Building vocabulary is a crucial step in ensuring that your child’s speech skills continue to grow and develop. So, today, I will share with you 3 quick and easy tips on how to help build their vocabulary: engaging, reading, and singing.
Tip #1: Involve them in Your Daily Routines
Engaging your child in your daily activities (and talking as you go!) can really help them build their vocabulary. Make sure to talk your way through everything you do, using simple, repetitive language.
Here are a few examples of how you can involve your child in your daily routines and tasks:
Laundry: Give your child a towel to hold or pretend to fold. Say, “Fold it, fold it! We’re folding! Is it folded?”
Cleaning: Give your child a rag so they can pretend to clean. Say, “Wipe, wipe, wipe! Is it clean? Yes, it’s clean!”
Cooking: Put your child in the high chair with a couple of toys, pretend food, and some mixing bowls and spoons. Let them pretend cook while you’re really getting the job done. If it’s a safe enough activity, let them cook with you. Get them up on a step stool and let them pour some beans into a bowl. Remember to talk it through: “Pour! Pour! You’re pouring! You poured it!”
The most important thing to remember while trying to expand your child’s vocabulary is to engage them and continuously talk everything through. While using simple language (like wipe and pour and cook), you can also use different variations of the word. Pour, poured, and pouring, for example.
Another activity to talk through to help build your child’s vocabulary is diaper changing time. You’ve already got their full attention, so talk through what you’re doing. “Take your diaper off. One—two—off! Where are the wipes? Wipe, wipe, wipe!”
Tip #2: Routinely Read with Your Child
I know that many parents are incredibly busy and they’re both working, but reading should really be one of your daily activities with your child.
Set aside 5 minutes each day with your child. You can do this at night as they’re laying down to go to sleep, for example. Choose a simple book and read it to them. The benefits of this can be really huge. Not only will this help them expand their language capacity, but it can be a great bonding experience as well as establishing a routine to calm them down to go to sleep. If you read the same book every night, then eventually they’re going to learn that vocabulary, both receptively and expressively.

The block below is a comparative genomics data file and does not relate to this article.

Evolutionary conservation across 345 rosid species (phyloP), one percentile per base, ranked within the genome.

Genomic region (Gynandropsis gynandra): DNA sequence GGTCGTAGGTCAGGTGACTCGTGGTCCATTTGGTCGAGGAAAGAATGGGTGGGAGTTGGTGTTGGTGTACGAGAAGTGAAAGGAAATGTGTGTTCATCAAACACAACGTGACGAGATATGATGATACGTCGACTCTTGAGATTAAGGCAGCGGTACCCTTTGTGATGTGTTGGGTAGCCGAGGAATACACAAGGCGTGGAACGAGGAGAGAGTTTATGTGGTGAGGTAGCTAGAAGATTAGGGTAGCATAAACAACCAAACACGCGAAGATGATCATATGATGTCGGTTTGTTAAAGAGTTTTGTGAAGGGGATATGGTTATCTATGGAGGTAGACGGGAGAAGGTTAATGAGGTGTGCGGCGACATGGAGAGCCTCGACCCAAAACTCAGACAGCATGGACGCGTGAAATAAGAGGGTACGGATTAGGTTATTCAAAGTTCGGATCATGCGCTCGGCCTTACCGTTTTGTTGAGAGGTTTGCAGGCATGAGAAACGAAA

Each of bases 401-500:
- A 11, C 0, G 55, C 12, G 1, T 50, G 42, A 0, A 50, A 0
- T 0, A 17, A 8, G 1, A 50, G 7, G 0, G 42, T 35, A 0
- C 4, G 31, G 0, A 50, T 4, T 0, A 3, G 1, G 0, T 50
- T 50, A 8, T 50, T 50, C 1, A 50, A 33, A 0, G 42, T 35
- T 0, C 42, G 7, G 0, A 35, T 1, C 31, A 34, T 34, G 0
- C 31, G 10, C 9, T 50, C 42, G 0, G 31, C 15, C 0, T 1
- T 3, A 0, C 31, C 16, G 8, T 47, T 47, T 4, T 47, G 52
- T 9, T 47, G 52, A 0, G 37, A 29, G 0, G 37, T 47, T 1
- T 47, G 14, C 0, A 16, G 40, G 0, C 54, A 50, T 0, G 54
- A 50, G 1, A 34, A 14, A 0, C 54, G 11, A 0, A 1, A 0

Tip #3: Sing! Sing! Sing!
I’m a huge believer in music and singing. I’ve seen it work for many children that I work and do therapy with. Usually, they’re very quiet and reserved. Then, when we start doing music—whoa! There we go! They start humming along, and they’re really trying it. Sometimes they slip a word in here and there, learning new words along the way. They’re learning the meanings of these words, too, because they’re truly engaged.
Try using visuals with the songs too, such as hand motions, other actions, a book, or even puppets.
So, those are my 3 quick and easy tips that you can easily implement into your everyday activities and interactions with your child. With consistent engagement in these 3 areas with your child, their vocabulary will slowly but surely build.
What if my child is still having trouble?
After reading this, you might be saying, “Kayla! I’ve been doing that! My kid wouldn’t be in speech therapy if that worked.”
Well, okay. If these methods are not helping your child’s vocabulary grow, then that tells me that your child is probably having trouble reaching that level. Maybe they’re understanding many words, but they’re having trouble imitating, and therefore not using words—any new words—frequently, if at all. If this is the case, watch my video about how to teach toddlers to talk, imitate, and socialize.
If you’ve been working with your child for a very long time and they’re still not imitating and you’re not in speech therapy, I encourage you to go to speech therapy.
If you’ve been in speech therapy for a long time and they’re still not imitating and you’re not really sure what’s going on, then try watching my video about the 11 foundational skills a child needs to have before talking. Maybe your child is missing some of those foundational skills that are prerequisites before imitation and before spontaneous verbal talking language skills.
If you’re looking for a step-by-step guide to help you learn how to help your toddler communicate, then check out my online course.